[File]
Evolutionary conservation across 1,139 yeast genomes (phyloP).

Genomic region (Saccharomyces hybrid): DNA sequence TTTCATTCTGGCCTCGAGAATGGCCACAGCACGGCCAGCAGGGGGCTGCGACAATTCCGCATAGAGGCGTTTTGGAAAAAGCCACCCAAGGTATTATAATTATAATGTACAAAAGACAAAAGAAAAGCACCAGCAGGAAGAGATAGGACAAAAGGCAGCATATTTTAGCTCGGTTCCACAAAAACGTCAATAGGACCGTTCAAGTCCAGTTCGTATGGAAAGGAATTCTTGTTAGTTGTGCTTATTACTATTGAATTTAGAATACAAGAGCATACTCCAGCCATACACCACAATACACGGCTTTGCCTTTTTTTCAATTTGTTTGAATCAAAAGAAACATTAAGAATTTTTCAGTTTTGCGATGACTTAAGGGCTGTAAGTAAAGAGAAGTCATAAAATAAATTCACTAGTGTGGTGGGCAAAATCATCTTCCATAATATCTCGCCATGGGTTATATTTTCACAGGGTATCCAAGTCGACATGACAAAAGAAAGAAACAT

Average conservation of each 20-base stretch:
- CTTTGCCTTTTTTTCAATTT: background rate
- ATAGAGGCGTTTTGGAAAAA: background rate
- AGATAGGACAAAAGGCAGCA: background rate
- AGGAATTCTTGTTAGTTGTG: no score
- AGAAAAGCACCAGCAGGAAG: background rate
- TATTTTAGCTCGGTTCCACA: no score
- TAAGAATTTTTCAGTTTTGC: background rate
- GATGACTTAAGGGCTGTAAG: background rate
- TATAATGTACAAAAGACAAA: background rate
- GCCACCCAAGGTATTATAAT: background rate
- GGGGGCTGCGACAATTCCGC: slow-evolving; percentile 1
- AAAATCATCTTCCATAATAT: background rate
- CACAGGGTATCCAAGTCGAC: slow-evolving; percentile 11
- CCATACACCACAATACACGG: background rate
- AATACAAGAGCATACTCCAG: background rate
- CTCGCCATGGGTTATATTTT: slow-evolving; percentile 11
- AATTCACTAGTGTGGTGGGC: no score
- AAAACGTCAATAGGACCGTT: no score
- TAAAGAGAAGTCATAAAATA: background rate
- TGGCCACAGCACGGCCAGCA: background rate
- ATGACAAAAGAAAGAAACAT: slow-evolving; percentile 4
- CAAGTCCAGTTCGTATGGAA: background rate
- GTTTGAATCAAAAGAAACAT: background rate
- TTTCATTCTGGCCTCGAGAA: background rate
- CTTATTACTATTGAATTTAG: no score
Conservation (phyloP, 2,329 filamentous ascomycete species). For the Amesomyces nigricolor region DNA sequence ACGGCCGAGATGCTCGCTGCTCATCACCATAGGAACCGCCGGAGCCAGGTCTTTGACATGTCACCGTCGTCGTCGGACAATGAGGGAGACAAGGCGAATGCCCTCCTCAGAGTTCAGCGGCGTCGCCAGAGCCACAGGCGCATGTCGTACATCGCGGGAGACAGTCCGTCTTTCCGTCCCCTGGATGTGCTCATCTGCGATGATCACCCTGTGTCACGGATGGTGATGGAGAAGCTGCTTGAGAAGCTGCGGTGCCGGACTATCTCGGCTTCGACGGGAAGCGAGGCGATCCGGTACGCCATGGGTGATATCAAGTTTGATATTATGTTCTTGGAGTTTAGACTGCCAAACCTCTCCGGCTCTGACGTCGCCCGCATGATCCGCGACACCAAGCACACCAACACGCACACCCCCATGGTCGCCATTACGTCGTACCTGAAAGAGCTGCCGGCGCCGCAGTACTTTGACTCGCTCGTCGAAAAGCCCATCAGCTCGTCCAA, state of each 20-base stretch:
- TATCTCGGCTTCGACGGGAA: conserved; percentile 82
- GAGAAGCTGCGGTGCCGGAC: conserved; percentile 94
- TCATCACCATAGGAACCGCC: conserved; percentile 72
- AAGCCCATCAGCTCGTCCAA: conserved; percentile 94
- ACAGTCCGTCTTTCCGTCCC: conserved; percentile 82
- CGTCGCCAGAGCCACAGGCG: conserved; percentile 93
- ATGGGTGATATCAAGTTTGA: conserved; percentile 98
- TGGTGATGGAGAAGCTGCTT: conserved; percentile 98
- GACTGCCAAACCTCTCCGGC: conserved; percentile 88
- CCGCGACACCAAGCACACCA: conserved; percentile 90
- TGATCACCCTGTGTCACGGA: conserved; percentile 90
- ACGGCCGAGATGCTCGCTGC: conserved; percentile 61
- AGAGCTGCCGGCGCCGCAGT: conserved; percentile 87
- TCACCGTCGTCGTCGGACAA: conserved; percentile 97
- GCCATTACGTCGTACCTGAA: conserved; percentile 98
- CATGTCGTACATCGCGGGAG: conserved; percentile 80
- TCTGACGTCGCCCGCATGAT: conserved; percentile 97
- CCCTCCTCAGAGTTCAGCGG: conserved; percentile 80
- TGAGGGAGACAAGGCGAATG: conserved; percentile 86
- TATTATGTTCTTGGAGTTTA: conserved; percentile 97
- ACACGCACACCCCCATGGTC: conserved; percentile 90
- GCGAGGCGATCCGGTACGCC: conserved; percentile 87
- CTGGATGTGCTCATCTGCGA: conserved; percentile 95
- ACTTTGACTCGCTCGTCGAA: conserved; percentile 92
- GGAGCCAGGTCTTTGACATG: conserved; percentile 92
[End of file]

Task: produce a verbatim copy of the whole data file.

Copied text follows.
Evolutionary conservation across 1,139 yeast genomes (phyloP).

Genomic region (Saccharomyces hybrid): DNA sequence TTTCATTCTGGCCTCGAGAATGGCCACAGCACGGCCAGCAGGGGGCTGCGACAATTCCGCATAGAGGCGTTTTGGAAAAAGCCACCCAAGGTATTATAATTATAATGTACAAAAGACAAAAGAAAAGCACCAGCAGGAAGAGATAGGACAAAAGGCAGCATATTTTAGCTCGGTTCCACAAAAACGTCAATAGGACCGTTCAAGTCCAGTTCGTATGGAAAGGAATTCTTGTTAGTTGTGCTTATTACTATTGAATTTAGAATACAAGAGCATACTCCAGCCATACACCACAATACACGGCTTTGCCTTTTTTTCAATTTGTTTGAATCAAAAGAAACATTAAGAATTTTTCAGTTTTGCGATGACTTAAGGGCTGTAAGTAAAGAGAAGTCATAAAATAAATTCACTAGTGTGGTGGGCAAAATCATCTTCCATAATATCTCGCCATGGGTTATATTTTCACAGGGTATCCAAGTCGACATGACAAAAGAAAGAAACAT

Average conservation of each 20-base stretch:
- CTTTGCCTTTTTTTCAATTT: background rate
- ATAGAGGCGTTTTGGAAAAA: background rate
- AGATAGGACAAAAGGCAGCA: background rate
- AGGAATTCTTGTTAGTTGTG: no score
- AGAAAAGCACCAGCAGGAAG: background rate
- TATTTTAGCTCGGTTCCACA: no score
- TAAGAATTTTTCAGTTTTGC: background rate
- GATGACTTAAGGGCTGTAAG: background rate
- TATAATGTACAAAAGACAAA: background rate
- GCCACCCAAGGTATTATAAT: background rate
- GGGGGCTGCGACAATTCCGC: slow-evolving; percentile 1
- AAAATCATCTTCCATAATAT: background rate
- CACAGGGTATCCAAGTCGAC: slow-evolving; percentile 11
- CCATACACCACAATACACGG: background rate
- AATACAAGAGCATACTCCAG: background rate
- CTCGCCATGGGTTATATTTT: slow-evolving; percentile 11
- AATTCACTAGTGTGGTGGGC: no score
- AAAACGTCAATAGGACCGTT: no score
- TAAAGAGAAGTCATAAAATA: background rate
- TGGCCACAGCACGGCCAGCA: background rate
- ATGACAAAAGAAAGAAACAT: slow-evolving; percentile 4
- CAAGTCCAGTTCGTATGGAA: background rate
- GTTTGAATCAAAAGAAACAT: background rate
- TTTCATTCTGGCCTCGAGAA: background rate
- CTTATTACTATTGAATTTAG: no score
Conservation (phyloP, 2,329 filamentous ascomycete species). For the Amesomyces nigricolor region DNA sequence ACGGCCGAGATGCTCGCTGCTCATCACCATAGGAACCGCCGGAGCCAGGTCTTTGACATGTCACCGTCGTCGTCGGACAATGAGGGAGACAAGGCGAATGCCCTCCTCAGAGTTCAGCGGCGTCGCCAGAGCCACAGGCGCATGTCGTACATCGCGGGAGACAGTCCGTCTTTCCGTCCCCTGGATGTGCTCATCTGCGATGATCACCCTGTGTCACGGATGGTGATGGAGAAGCTGCTTGAGAAGCTGCGGTGCCGGACTATCTCGGCTTCGACGGGAAGCGAGGCGATCCGGTACGCCATGGGTGATATCAAGTTTGATATTATGTTCTTGGAGTTTAGACTGCCAAACCTCTCCGGCTCTGACGTCGCCCGCATGATCCGCGACACCAAGCACACCAACACGCACACCCCCATGGTCGCCATTACGTCGTACCTGAAAGAGCTGCCGGCGCCGCAGTACTTTGACTCGCTCGTCGAAAAGCCCATCAGCTCGTCCAA, state of each 20-base stretch:
- TATCTCGGCTTCGACGGGAA: conserved; percentile 82
- GAGAAGCTGCGGTGCCGGAC: conserved; percentile 94
- TCATCACCATAGGAACCGCC: conserved; percentile 72
- AAGCCCATCAGCTCGTCCAA: conserved; percentile 94
- ACAGTCCGTCTTTCCGTCCC: conserved; percentile 82
- CGTCGCCAGAGCCACAGGCG: conserved; percentile 93
- ATGGGTGATATCAAGTTTGA: conserved; percentile 98
- TGGTGATGGAGAAGCTGCTT: conserved; percentile 98
- GACTGCCAAACCTCTCCGGC: conserved; percentile 88
- CCGCGACACCAAGCACACCA: conserved; percentile 90
- TGATCACCCTGTGTCACGGA: conserved; percentile 90
- ACGGCCGAGATGCTCGCTGC: conserved; percentile 61
- AGAGCTGCCGGCGCCGCAGT: conserved; percentile 87
- TCACCGTCGTCGTCGGACAA: conserved; percentile 97
- GCCATTACGTCGTACCTGAA: conserved; percentile 98
- CATGTCGTACATCGCGGGAG: conserved; percentile 80
- TCTGACGTCGCCCGCATGAT: conserved; percentile 97
- CCCTCCTCAGAGTTCAGCGG: conserved; percentile 80
- TGAGGGAGACAAGGCGAATG: conserved; percentile 86
- TATTATGTTCTTGGAGTTTA: conserved; percentile 97
- ACACGCACACCCCCATGGTC: conserved; percentile 90
- GCGAGGCGATCCGGTACGCC: conserved; percentile 87
- CTGGATGTGCTCATCTGCGA: conserved; percentile 95
- ACTTTGACTCGCTCGTCGAA: conserved; percentile 92
- GGAGCCAGGTCTTTGACATG: conserved; percentile 92